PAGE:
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(Kim Raff | The Salt Lake Tribune) Red Corner China Diner owner Sam Su greets customers in his restaurant in Midvale on Dec. 27, 2012.
Dining out: Fresh Chinese food in Midvale
Dining out » Midvale Chinese restaurant shuns MSG, sugar-laden sauces.
First Published Jan 01 2013 03:04 pm • Last Updated May 05 2013 11:31 pm

Midvale • Chinese food in Utah is often Americanized with a lot of sweet, MSG-loaded sauces, but not at Red Corner China Diner. This Midvale restaurant strikes a harmonious balance between American and Szechuan tastes all with a focus on fresh ingredients.

Despite the name, you won’t actually find Red Corner China Diner on the corner. Instead, it’s tucked in the middle of a strip mall anchored by Shane Co. on 7200 South and State and visually overshadowed by the 7-Eleven on the other end.

At a glance

HH

Red Corner China Diner

Food » HH

Mood » Hhj

Service » HH

Noise » bb

A clean and friendly midvalley Chinese restaurant offering fresh Szechuan-style cuisine in Midvale.

Location » 46 W. 7200 South, Midvale; 801-601-8331

Online » redcornerutah.com

Hours » Monday-Saturday, 11 a.m. to 9:30 p.m. Closed Sunday

Children’s menu » Yes

Prices » $ lunch; $$ dinner

Liquor » beer only

Reservations » not available

Takeout » Yes

Wheelchair access » yes

Outdoor dining » no

On-site parking » yes

Credit cards » no American Express

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The décor is understated and welcoming, with warm paint colors and dark tables. Framed Chinese apparel and artwork line the walls.

For starters, try a steaming bowl of wonton soup ($2.99 cup/$6.99 bowl). It has a rich broth, perfectly parboiled vegetables and fresh wonton wrappers encasing moist protein. I could eat this soul-warming soup for lunch on a regular basis. The restaurant also serves a passable egg drop and a well-flavored hot and sour soup.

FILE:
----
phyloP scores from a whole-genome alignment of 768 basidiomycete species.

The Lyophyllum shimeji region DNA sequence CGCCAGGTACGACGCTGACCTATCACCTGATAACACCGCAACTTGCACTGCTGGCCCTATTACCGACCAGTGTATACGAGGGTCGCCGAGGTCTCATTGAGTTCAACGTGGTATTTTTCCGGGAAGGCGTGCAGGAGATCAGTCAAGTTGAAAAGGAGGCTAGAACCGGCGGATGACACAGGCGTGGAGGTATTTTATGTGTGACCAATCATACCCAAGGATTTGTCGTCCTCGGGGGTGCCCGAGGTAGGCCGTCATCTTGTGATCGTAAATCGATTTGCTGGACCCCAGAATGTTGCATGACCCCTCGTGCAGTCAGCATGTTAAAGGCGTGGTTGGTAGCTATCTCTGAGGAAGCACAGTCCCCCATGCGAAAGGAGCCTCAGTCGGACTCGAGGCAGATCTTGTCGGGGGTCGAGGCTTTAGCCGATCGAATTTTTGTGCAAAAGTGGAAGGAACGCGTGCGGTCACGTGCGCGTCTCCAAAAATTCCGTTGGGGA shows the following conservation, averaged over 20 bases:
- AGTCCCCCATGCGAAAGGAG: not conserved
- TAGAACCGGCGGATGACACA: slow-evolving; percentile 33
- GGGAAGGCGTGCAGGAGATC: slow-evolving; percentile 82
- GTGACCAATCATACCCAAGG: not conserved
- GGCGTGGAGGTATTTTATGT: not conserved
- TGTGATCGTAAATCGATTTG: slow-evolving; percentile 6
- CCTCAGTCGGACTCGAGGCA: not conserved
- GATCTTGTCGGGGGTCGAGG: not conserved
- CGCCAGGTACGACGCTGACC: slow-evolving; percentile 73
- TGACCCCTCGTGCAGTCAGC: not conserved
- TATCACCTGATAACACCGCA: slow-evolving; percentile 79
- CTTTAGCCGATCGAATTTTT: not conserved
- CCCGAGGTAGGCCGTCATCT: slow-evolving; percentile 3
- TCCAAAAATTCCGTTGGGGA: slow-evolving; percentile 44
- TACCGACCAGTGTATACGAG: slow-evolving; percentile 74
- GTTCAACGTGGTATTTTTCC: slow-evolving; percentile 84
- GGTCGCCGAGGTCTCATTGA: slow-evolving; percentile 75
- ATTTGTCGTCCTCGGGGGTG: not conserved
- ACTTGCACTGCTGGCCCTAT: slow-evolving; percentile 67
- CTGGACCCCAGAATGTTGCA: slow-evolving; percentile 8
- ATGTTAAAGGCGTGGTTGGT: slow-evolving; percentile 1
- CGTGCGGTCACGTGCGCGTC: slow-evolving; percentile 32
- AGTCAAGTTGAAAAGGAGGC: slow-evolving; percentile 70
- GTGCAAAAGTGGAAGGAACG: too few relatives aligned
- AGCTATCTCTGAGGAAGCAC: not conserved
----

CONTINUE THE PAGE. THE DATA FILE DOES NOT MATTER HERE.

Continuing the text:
The Monday through Friday lunch value meal served from 11:30 a.m. to 3 p.m. comes with an entrée, egg roll and either ham fried or steamed rice for $5.99. Shrimp entrées are $2 more. Here is where I sampled the generously portioned Kung Pao chicken ($8.99 dinner) with large chunks of fresh zucchini and red peppers, crunchy cashews and moist, spice-intense chicken pieces.

Less impressive was the garlic dragon shrimp ($7.99 lunch meal, $11.99 dinner). It was loaded with so many dime-size chunks of nearly raw onion that I could barely taste the plump shrimp. Even the crunchy carrots and green bell peppers couldn’t overcome the sauce, which while interesting, was presented more as a yellow curry instead of garlic, leaving me disappointed from the first bite.

At dinner, our group began with the Red Corner Platter, an appetizer plate ($8.99) with two standouts — the juicy pot stickers and the fried sesame-seed balls, filled with an earthy red bean paste. An egg roll, fried shrimp, cream cheese rangoons and unimpressive spring rolls containing a very mushy cabbage center, completed the platter.

Dinner entrées are presented family-style with plenty of white rice. Those who want vegetarian dishes have many options, from tofu-based main dishes to vegetable-heavy and noodle entrées.

Red Corner owner Sam Su and his kitchen staff are judicious with sauce, providing an ideal amount of sticky sweet to the honey walnut shrimp ($11.99) without drowning the delicate flavors of the crustacean or nuts.

Sizzling Beef Tender ($13.99) is served tableside on a sizzling hot plate. Fresh mushrooms, onions and bell peppers mingle with tender slices of beef.


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I ordered the salt and pepper fish ($11.99), and was initially brought salt and pepper shrimp ($11.99) which is prepared — and served — with legs and shell on. Shrimp shells are an acquired taste so I was pleased when the correct order of flaky white fish carefully enveloped in light and airy salt and pepper batter was quickly delivered.

Red Corner adds no MSG to any of its food and the oil used to fry appetizers and entrees was exceptionally clean, light and odor free—allowing the flavors of the food to shine. Two reasons that make Red Corner worth seeking out for quality, well-priced Chinese.

food@sltrib.com



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